Today is Debussy’s 150th birthday, the occasion for a recent series of posts about the seminal composer & writer:
I’m going to talk about another aspect of the composer that fascinates me, one that probably deserves greater attention considering that it’s rarely discussed on-air or in reviews.
Debussy is usually spoken of as an impressionist composer, an epithet that I’d consider mistaken for a number of reasons. First and foremost, it can’t be used in the same way that it’s used for painters, who were working towards certain objectives. While the epithet was not originally meant as a compliment — a criticism of paintings whose brush-strokes were visible, and whose vibrant colours and everyday subject-matter might be found jarring when compared to classical painting–one should be wary of using this for composers. While there are analogous effects in Debussy, the same can be said for some of the compositions of Rimsky-Korsakov, Stravinsky or Richard Strauss, just to mention three late romantic composers who exploited vivid orchestral colours.
My main objection is that the visible brush-strokes and the appearance of spontaneity in such paintings is totally unlike what Debussy—one of the most deliberate composers of all—actually sought to create. There is a certain irony in the use of a painterly epithet for Debussy when his scores are among the most carefully created of all music, so much so that they can be seen for their aesthetic design qualities upon the page: particularly if one accepts the hypothesis in Roy Howat’s Debussy in Proportion. Howat examines the musical specimens in terms of two numerical concepts associated with formal balance:
- symmetry or bisection
- the ratio known as Golden Section
Howat explains Golden Section this way (in an explanation at the very beginning of his book):
…Recognized since ancient times as important in architecture, painting and natural organic growth, the Golden Section (Golden Mean, Golden Ratio—henceforth “GS”) is the way of dividing a fixed length in two so that the ratio of the shorter portion to the longer portion equals the ratio of the longer portion to the entire length. In mathematical terms, b/a = a/ (a+b)
Howat then mercifully gives us a diagram to illustrate, one that I will more or less paraphrase roughly (forgive me that the proportions aren’t properly illustrative of GS: the line is roughly at the division point):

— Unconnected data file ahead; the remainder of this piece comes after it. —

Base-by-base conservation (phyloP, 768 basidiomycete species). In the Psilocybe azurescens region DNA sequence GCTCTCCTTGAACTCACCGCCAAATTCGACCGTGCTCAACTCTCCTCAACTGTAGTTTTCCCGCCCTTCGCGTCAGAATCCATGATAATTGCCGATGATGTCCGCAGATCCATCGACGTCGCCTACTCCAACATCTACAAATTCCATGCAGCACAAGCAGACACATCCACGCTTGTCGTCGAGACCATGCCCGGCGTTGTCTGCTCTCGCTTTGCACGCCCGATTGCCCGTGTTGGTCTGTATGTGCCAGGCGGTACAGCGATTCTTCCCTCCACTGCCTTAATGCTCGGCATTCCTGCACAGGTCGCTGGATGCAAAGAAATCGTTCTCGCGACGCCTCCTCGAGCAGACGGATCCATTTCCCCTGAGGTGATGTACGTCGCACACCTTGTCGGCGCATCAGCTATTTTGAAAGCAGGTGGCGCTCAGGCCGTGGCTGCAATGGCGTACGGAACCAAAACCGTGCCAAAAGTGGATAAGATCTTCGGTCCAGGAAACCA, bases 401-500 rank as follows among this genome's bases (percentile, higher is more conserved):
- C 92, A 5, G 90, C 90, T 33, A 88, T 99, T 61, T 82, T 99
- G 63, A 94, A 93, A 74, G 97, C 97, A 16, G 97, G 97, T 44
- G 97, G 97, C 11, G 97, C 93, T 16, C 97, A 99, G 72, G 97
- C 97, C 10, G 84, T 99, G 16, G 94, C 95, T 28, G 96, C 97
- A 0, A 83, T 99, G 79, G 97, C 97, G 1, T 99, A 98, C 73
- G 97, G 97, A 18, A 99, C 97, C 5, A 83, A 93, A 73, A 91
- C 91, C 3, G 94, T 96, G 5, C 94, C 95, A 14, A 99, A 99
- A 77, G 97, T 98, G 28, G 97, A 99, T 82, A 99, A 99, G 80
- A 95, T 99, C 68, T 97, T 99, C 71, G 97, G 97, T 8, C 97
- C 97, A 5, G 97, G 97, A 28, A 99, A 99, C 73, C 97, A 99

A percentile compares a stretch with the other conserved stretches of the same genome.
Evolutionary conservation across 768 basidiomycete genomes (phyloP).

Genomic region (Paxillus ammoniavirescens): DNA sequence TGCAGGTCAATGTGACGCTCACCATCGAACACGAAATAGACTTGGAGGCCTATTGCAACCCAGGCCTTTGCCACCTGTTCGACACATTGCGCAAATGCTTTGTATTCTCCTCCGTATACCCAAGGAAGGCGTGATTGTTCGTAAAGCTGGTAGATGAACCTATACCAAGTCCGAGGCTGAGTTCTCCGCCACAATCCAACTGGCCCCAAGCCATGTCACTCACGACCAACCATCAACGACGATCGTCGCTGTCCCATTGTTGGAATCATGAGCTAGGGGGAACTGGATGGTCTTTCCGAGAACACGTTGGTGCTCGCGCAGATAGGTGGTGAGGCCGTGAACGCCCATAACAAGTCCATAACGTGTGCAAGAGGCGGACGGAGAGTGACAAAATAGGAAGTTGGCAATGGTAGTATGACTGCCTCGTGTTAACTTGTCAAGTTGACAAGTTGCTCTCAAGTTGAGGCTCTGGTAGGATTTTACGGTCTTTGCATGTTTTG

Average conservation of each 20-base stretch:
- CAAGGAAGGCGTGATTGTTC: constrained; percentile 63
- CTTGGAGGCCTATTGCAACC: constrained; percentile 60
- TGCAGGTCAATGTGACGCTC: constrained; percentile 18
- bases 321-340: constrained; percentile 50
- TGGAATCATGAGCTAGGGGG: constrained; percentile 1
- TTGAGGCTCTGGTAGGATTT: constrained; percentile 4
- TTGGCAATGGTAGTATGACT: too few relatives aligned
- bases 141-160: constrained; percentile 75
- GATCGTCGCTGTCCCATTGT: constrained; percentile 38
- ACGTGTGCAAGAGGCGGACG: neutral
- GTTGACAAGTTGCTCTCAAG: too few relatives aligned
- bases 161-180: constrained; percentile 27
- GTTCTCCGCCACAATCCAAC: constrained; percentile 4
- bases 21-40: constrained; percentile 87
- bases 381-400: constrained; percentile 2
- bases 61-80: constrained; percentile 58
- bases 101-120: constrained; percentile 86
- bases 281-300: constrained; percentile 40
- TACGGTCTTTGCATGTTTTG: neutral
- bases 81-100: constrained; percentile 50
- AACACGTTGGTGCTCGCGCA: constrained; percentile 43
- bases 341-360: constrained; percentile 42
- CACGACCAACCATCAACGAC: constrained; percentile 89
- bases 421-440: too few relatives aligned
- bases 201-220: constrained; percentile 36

| a | b |
There’s another proportion known as the Fibonacci series, where each number in the series is found by adding the two previous numbers. Here’s an example of numbers in the series (even if it goes on and on from here)
0, 1, 1, 2, 3, 5, 8, 13, 21, 34, 55, 89, 144, 233, 377, and so on to infinity. Notice that each number is the sum of the two numbers immediately before it in the series.
Golden Section and the numbers of the Fibonacci series can be observed in nature, which is one reason that such proportions are important.
There’s no smoking gun for Howat’s hypoethesis, but there is one remarkable letter Debussy wrote to his publisher Jacques Durand that Howat cites. On that occasion the composer was carefully counting bars and beats. The letter tells us of a necessary change to give the piece (“Jardins sous la pluie”) le divin nombre. Was Debussy on this occasion giving us the one and only clue to an otherwise mysterious compositional process? We don’t know for certain.
Howat gives several examples of compositions that he parses for size, showing how the various sections (delineated by such features as changes in orchestration or tempo) often seem to reflect something like a proportional construction using either Fibonacci numbers or Golden Section.
Remembering that such proportions also have metaphysical associations –for example as noted in the letter where the composer called it “the divine number”—we can see additional indirect support for Debussy’s possible adherence to such an approach in his fascination with the occult. One could list several pieces of evidence, both among Debussy’s works and in his known friends & associates, that lend support to the idea that Debussy was fascinated with metaphysics and hidden meanings.
Among the compositions parsed by Howat, some of his analyses are virtual tours de forces, exquisite explorations of the ways music can be constructed. I am persuaded by his prose, for example his reading of L’isle Joyeuse, an illumination that takes the work apart without dissecting it. I play and hear this piece differently since reading Howat’s study. The additional advantage of this performance by Maurizio Pollini is that you can see the beauty of the design for yourself even if you don’t read music.
Howat ends with the humble assertion that his book should raise more questions than it answers, a thought that works well for me, considering Debussy’s stated objection to formulas. In the end I was relieved that Debussy couldn’t quite be reduced to a system, although I wasn’t surprised at the evidence that he was much more than an intuitive artist.